- Value Creation Activities
- "Value" chain Starting with Customers
- Product Planning, Research and Development
- Development Design, Production Engineering
- Manufacturing, Distribution, Sales and Service
Brother Develops a Product That Meets Customer Demands to Expand the Machine Tool Market
Brother explores the further potential of machine tools through its integrated product development
The compact multi-tasking machines*1 of Brother Industries, Ltd. (BIL) are machine tools that can integrate machining processes and thus offer space savings and operational efficiency. These highly recognized, compact, and high-speed machine tools are widely used for machining mass-produced precision components, such as auto and medical parts. They are also appreciated by eco- and cost-conscious customers due to their ability to lower power consumption and CO2 emissions.
In recent years, there have been increasing customer demands for compact multi-tasking machines capable of processing larger components. To meet the demands, it was critical for a machine to have an expanded machining area, a motor control system that enhances cutting power, and a high clamping force to prevent deviations in processes. At BIL, where the development of mechanical structures, electronic circuits, controllers, and so forth are combined in a product development project, engineers took this advantage and collaborated from the early stage of new product development. In this way, they addressed the critical challenges with considerable trial and error. As a result of their efforts, the compact multi-tasking machine M300X3, with an enlarged machining area and the capability to produce a maximum torque*2 value for turning approximately 1.8 times greater than that of BIL's previous model, can process large and other components that have not been handled before.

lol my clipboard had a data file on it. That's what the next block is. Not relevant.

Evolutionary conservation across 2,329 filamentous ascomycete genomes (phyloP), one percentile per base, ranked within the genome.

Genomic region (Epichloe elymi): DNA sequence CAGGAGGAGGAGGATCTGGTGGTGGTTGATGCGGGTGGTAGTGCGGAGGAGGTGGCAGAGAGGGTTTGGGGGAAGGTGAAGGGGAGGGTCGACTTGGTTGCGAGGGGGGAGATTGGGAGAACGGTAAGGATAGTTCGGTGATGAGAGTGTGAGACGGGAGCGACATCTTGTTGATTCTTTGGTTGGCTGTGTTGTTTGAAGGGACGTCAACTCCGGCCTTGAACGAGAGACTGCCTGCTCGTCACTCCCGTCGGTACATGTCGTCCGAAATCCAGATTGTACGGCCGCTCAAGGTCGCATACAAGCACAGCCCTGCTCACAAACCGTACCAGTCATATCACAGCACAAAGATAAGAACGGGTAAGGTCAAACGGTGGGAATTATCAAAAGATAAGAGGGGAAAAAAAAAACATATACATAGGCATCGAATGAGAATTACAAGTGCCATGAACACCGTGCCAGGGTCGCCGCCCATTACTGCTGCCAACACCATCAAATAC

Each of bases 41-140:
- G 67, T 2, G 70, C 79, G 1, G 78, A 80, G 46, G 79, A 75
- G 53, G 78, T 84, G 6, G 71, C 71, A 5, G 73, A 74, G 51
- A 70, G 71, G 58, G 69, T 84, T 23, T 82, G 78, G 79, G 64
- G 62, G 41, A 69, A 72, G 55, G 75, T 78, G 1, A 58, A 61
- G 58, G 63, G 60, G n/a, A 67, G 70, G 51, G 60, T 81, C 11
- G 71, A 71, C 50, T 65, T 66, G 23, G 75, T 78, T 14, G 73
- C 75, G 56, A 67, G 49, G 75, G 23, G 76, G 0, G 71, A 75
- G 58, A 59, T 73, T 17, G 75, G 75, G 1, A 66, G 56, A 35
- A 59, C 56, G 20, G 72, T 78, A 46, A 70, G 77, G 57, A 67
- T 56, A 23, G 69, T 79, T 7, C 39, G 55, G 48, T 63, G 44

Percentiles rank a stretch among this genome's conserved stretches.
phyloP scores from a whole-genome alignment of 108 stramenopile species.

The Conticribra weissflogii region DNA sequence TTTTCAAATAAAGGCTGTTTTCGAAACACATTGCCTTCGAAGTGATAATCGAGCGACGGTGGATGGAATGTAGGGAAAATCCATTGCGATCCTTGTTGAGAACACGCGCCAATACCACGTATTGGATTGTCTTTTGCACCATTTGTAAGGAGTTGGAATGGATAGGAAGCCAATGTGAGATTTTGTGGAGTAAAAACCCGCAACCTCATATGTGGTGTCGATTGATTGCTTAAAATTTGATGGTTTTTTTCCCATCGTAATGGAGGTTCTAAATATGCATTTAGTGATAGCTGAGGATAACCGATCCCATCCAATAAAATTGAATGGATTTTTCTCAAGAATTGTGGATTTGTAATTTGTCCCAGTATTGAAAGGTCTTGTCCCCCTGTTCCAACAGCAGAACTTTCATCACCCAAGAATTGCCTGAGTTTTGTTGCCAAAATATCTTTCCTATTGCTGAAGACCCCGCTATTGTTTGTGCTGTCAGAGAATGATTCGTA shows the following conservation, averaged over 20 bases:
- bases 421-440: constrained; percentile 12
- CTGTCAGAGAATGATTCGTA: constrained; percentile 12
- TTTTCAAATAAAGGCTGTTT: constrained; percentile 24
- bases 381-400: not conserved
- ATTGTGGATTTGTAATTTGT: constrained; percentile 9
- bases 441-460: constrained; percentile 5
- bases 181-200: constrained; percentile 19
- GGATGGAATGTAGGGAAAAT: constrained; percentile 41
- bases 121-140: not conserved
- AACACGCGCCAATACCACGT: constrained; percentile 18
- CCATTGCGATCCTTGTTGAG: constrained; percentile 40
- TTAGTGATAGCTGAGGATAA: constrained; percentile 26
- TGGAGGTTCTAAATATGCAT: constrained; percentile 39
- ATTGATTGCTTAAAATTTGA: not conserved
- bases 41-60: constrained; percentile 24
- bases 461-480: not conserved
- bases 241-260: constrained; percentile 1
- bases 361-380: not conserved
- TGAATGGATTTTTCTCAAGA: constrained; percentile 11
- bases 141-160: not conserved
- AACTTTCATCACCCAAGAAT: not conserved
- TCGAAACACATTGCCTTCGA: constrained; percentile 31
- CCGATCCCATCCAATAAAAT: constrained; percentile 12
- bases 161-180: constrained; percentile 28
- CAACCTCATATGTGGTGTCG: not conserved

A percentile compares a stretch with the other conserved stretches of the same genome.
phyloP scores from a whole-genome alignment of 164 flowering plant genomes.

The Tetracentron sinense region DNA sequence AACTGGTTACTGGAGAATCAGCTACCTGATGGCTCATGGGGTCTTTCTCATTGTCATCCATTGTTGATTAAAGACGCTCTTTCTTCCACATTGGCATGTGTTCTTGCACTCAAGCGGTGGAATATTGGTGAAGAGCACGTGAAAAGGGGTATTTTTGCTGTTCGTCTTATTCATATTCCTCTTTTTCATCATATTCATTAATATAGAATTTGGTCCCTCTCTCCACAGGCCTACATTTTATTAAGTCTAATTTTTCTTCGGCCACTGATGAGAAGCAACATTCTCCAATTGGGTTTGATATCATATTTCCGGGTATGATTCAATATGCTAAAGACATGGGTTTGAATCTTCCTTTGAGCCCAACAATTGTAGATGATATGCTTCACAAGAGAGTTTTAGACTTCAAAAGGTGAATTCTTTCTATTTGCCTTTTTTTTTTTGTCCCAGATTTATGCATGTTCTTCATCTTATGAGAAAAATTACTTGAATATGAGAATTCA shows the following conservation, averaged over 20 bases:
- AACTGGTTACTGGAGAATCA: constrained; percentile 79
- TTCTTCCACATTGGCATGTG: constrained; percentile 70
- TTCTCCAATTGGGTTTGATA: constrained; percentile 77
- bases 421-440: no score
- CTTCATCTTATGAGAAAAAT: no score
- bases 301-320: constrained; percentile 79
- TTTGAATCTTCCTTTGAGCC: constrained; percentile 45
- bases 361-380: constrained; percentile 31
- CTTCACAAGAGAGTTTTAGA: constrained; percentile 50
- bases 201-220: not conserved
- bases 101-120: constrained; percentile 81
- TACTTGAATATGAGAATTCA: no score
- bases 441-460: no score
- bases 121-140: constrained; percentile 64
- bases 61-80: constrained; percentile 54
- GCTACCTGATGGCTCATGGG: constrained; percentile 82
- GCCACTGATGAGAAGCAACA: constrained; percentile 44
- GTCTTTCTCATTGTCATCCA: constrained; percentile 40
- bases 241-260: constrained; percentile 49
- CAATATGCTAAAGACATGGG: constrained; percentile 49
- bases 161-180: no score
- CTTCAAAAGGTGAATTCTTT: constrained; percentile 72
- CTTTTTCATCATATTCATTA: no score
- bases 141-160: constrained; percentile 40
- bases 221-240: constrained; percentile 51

The Brother Group will further strive to strengthen its product development capability by utilizing its strengths and know-how to continue to deliver products that best meet customer needs.
- Processing machines that provide operational efficiency by performing the two operations of milling*3 and turning*4 on the same machine
- A twisting force that causes an object to rotate around an axis Torque = the force applied x the distance between the object's axis of rotation and the point where the force is applied
- Milling: a process in which a rotating multi-edge cutter, such as a driller and a milling cutter, cuts a fixed workpiece
- Turning: a process in which a cutting tool cuts a workpiece rotating like a potter's wheel